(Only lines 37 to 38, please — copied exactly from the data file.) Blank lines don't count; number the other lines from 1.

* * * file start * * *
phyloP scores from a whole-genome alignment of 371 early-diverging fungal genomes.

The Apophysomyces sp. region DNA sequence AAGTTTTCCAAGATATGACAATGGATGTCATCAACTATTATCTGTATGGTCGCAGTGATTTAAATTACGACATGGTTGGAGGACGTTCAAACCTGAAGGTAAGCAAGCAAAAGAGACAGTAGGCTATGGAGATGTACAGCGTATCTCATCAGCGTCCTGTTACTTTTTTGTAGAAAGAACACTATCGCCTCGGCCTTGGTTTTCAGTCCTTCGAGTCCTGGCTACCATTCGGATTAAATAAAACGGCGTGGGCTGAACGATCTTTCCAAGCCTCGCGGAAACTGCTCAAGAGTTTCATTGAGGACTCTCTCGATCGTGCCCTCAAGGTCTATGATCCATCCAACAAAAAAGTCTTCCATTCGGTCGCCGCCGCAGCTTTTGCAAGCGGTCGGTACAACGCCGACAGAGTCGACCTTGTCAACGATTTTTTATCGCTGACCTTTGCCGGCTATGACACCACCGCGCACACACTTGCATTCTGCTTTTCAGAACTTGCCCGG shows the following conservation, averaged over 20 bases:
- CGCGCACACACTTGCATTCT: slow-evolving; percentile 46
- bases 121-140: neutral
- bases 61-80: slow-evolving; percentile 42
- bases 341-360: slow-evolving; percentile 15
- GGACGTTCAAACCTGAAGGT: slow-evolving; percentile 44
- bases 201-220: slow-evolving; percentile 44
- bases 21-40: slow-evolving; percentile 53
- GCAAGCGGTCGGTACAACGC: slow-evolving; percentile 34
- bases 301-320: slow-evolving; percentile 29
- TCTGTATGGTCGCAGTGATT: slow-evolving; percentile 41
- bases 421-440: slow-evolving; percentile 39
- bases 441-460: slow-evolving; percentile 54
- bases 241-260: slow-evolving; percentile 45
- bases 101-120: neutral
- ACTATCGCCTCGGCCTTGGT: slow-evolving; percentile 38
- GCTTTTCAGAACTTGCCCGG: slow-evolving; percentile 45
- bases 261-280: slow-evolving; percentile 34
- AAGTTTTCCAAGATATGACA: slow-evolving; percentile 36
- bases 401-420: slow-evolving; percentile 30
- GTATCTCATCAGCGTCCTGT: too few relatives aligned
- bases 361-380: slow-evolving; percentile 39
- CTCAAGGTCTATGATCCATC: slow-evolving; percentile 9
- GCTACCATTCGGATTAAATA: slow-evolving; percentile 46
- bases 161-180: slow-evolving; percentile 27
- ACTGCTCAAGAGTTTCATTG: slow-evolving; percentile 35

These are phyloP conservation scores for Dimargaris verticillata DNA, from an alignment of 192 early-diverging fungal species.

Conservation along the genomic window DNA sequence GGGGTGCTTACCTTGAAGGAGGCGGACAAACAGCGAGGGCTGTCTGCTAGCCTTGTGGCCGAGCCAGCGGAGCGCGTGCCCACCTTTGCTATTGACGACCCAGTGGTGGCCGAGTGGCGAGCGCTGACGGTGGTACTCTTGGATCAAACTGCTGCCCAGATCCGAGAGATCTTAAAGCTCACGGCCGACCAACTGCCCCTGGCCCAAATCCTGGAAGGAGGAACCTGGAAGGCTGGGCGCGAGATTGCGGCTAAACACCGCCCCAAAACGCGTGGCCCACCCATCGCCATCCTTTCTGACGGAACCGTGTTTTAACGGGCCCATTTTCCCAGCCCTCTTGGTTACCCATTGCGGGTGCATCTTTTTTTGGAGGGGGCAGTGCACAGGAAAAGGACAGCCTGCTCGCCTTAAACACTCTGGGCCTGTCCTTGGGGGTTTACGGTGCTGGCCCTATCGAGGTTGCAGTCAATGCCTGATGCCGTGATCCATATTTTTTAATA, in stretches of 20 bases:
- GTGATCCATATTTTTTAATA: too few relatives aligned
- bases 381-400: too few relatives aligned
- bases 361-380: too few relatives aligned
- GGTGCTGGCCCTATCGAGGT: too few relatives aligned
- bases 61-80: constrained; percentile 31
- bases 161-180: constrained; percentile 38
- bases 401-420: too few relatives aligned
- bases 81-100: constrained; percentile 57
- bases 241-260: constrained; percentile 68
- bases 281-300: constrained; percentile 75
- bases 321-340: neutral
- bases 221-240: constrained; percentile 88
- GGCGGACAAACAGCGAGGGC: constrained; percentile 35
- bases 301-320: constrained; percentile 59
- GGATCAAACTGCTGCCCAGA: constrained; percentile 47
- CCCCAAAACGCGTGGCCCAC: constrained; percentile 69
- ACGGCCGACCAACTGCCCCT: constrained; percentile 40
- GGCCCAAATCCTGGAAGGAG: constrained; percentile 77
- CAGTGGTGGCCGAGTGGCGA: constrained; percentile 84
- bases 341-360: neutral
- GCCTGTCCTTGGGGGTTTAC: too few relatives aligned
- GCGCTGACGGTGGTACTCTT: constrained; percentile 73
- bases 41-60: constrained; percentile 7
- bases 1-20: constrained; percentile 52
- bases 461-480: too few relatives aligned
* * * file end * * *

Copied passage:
- bases 81-100: constrained; percentile 57
- bases 241-260: constrained; percentile 68